Empty & Full
There is an Easter word that we are experiencing this Easter Sunday 2020 that I doubt we have ever understood to the same degree that we understand it today. That word is empty. In John’s gospel, Jesus’ first followers arrive at the tomb early on the first Easter morning and they find that the tomb is empty. It is a fearful and unexpected discovery for their sense is that someone has taken Jesus’ body.
Can you imagine? Their grief and sadness over Jesus’ death and crucifixion has now been compounded by the belief that Jesus’ body has been stolen.
We understand emptiness this year. We get it. Today we are living through a moment that none of us every thought we would see as long as we lived. It is Easter Sunday and as the images on the screen just pointed out – our parking lot, sanctuary, choir loft and every other room at First Baptist Church are empty. They are empty on Easter Sunday. They are empty on the one day of the year when logic says there will be more people on our property and church campus than on any other day of the year. Empty.
But, let me remind us that emptiness is not the last work of the Easter story in John. It could easily be the first word, but, it isn’t the last. What the women and disciples come to realize is that the tomb is not empty because Jesus’ body has been stolen. Instead, it is empty because Christ has risen from the dead. In other words, emptiness is not a cause for lamenting and sadness. Emptiness has been transformed, as only God can do, into a word of celebration. Christ is alive. In fact, as John’s telling of the Easter morning story continues, the reality of the risen Christ transitions the story from starting out focused on the emptiness of the tomb to ending with the focus now being on the fullness of their hearts, minds and souls in the midst of the reality of the living Christ.
This is the Easter message that we must hear and that we must embrace today too. The emptiness of our sanctuary, Sunday School classrooms and parking lot can easily lead us to the wrong conclusions. They can lead us, like the first followers to the tomb, to conclude that there is much to grieve and lament on this Easter Sunday. But, that would be to come to the wrong understanding of things.
Instead, what today teaches us in perhaps a way that no other Easter ever has or ever will in our lifetimes is that ultimately Easter is not about what happens in our parking lot, our sanctuary or our classrooms on this day even though those things are all very, very important. Easter is ultimately about what happens in our hearts, in our minds and in the very depths of our souls. For Easter is about celebrating the living God and the risen Christ who permeates our lives, our world and every corner of creation. Easter is about the reality that we can celebrate where ever we are. Easter is about celebrating the Risen Christ who could not be contained by a tomb and who certainly can’t be contained by a world wide virus.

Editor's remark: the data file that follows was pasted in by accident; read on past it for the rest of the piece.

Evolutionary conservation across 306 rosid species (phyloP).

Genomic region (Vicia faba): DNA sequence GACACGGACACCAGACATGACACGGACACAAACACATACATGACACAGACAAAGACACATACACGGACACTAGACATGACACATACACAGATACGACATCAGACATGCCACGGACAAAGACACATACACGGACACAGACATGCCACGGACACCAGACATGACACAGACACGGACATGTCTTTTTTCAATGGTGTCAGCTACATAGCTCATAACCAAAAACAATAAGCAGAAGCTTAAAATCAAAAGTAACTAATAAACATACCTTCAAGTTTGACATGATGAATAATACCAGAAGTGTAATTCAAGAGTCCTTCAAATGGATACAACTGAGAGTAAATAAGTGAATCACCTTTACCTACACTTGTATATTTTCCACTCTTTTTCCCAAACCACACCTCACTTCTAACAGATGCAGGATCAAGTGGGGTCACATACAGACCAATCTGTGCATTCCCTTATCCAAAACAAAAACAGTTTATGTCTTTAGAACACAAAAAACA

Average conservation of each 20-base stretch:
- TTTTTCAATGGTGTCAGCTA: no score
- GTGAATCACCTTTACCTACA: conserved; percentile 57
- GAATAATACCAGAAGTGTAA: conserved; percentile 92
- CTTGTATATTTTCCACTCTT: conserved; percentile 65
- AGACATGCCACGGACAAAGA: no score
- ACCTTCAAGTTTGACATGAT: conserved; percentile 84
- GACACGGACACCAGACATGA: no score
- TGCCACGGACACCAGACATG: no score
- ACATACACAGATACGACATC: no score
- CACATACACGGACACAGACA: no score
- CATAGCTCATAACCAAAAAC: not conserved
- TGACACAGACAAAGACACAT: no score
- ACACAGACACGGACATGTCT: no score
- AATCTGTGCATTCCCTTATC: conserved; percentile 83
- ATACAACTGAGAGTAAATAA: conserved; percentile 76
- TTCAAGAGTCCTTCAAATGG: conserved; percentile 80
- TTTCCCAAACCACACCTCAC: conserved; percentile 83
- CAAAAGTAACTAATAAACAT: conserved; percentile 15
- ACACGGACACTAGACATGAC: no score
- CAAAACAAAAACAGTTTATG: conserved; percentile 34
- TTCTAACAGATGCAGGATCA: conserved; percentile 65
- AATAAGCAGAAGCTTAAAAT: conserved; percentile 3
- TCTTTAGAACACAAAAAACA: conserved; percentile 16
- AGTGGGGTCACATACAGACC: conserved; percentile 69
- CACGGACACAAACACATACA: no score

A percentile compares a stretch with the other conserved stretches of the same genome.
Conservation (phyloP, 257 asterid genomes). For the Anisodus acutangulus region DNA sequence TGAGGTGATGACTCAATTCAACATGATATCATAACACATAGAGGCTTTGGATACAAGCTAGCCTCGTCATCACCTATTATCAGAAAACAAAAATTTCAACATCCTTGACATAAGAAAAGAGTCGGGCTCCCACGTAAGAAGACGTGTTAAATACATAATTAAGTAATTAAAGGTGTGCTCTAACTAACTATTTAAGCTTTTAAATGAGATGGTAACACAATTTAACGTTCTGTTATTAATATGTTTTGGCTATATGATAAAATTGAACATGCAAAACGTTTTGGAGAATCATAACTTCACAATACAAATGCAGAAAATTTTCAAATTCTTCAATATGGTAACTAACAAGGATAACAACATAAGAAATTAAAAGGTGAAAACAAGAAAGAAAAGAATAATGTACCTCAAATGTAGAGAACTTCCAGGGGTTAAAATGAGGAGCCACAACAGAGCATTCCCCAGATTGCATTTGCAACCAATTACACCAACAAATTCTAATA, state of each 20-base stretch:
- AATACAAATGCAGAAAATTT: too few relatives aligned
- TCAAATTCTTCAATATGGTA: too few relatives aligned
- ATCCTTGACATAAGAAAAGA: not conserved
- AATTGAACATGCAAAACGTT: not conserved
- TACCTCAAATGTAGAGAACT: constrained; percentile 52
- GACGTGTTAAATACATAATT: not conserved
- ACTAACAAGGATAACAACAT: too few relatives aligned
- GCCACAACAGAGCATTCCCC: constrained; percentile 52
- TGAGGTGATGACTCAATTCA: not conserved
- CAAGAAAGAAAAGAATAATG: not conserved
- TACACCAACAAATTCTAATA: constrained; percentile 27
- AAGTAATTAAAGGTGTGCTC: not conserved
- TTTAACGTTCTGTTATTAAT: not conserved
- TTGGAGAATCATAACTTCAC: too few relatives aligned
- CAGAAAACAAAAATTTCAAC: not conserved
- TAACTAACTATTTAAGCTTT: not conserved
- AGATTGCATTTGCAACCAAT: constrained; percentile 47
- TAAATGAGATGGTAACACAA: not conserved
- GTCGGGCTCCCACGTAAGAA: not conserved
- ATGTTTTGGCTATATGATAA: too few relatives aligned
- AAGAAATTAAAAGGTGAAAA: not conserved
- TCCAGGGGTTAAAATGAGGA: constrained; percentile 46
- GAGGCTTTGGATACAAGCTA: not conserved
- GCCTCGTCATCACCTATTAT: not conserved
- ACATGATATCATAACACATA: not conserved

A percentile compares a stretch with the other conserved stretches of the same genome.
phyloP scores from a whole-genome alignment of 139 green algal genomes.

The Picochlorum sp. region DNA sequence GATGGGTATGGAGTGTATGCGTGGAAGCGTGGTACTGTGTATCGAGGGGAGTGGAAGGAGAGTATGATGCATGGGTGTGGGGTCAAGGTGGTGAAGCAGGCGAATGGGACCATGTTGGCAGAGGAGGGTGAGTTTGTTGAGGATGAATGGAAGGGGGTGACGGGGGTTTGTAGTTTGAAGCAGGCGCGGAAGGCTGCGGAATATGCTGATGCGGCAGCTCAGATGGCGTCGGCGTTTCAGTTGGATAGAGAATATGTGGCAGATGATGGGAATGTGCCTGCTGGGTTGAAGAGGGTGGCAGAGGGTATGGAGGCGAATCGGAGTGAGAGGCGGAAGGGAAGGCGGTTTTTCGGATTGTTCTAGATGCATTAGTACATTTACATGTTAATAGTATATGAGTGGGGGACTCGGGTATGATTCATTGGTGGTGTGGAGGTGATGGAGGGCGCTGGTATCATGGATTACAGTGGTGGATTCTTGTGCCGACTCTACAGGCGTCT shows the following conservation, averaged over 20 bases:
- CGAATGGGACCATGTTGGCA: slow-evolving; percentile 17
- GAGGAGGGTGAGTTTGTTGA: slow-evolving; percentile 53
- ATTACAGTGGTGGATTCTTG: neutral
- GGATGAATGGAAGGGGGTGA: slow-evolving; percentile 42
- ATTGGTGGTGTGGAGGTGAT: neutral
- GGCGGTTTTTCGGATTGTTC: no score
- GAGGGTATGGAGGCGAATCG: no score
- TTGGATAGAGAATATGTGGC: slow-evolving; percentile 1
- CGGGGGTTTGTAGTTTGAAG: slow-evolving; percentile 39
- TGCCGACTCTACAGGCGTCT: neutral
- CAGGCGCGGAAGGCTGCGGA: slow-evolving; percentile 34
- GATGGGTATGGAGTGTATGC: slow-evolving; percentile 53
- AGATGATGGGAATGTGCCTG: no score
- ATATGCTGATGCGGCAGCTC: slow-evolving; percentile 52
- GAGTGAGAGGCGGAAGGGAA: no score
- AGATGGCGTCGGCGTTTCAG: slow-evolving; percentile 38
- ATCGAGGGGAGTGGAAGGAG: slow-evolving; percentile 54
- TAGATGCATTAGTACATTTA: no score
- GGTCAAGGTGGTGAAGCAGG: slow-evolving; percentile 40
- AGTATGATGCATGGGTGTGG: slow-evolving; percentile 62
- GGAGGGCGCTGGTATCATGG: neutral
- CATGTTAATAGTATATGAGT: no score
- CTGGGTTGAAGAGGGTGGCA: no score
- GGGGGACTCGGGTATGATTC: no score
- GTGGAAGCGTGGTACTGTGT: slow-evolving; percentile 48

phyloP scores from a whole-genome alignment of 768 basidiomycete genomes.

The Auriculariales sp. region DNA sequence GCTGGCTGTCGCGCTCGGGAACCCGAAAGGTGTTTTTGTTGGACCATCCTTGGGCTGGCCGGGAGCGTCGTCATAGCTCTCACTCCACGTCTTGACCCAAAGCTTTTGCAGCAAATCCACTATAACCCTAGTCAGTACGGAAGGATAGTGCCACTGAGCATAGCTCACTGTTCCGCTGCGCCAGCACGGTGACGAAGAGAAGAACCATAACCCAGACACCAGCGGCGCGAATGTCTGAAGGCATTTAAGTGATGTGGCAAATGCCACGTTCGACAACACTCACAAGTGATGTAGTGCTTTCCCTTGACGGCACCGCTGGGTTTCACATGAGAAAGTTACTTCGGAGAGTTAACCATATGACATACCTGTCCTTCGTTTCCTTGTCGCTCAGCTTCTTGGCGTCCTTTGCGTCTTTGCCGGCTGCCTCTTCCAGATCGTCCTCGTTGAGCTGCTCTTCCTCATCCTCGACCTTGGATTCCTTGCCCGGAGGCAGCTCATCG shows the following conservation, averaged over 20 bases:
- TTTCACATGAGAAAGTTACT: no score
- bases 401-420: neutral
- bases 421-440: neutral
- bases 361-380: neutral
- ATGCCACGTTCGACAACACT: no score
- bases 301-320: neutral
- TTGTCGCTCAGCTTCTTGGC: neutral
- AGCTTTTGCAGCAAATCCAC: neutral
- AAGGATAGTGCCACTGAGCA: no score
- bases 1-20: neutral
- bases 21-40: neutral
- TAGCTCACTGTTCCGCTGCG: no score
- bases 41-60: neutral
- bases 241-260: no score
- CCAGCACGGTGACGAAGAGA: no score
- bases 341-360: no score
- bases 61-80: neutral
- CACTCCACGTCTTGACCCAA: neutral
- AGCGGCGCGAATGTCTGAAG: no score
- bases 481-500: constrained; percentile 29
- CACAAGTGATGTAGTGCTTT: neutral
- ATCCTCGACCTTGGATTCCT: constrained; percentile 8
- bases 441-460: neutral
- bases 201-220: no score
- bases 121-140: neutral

As most of you know, one of my all time favorite television shows is The Andy Griffith Show. You can say “amen” to that statement if you would like. After all, I know that many of you love the program just as much as I do. One of my favorite episodes is the very first one of the fourth season called “Opie the Birdman”.
If you happen to remember it, then you know that the story revolves around Opie getting a new slingshot. One day, Opie shoots into the trees in the front yard of the Taylor house and inadvertently hits a mother bird leaving her three babies orphaned. As the story unfolds, Opie takes responsibility for the three baby birds going so far as to give them names – Winkin, Blinkin and Nod. He moves the birds and their nest into a cage on their front porch and cares for their every need of food, shelter and protection.
After a fair amount of time has gone by, Andy and Opie recognize that despite their newfound attachment, the time has come for birds to leave the cage and fly away as they are now old enough to take care of themselves. It is a moving scene as one by one Opie releases Winkin, Blinkin and Nod into the air and watches them fly away. The episode ends with Opie looking at the now vacated cage and sharing this exchange with Andy which for me is one of the most memorable sets of lines in the entire series. Opie looks at the cage and says “Paw, doesn’t the cage look empty?” To which Andy replies, “It sure does son, but my don’t the trees seem full?”
“The cage looks empty, but, my don’t the trees seem full.” Emptiness and yet fullness sitting side by side with the question being, which of the two words has the final say.
Let me end this way. The first word on this Easter might be emptiness. But, the last word without question on this Easter like the first is fullness, the fullness of a risen Christ in our lives, in our hearts and in our world even now and even on this day. It is Easter. Christ is alive. The world and our lives are full of our Lord’s presence. This is not a day about emptiness. No, this is a day about fullness. Let us rejoice and be glad. Amen.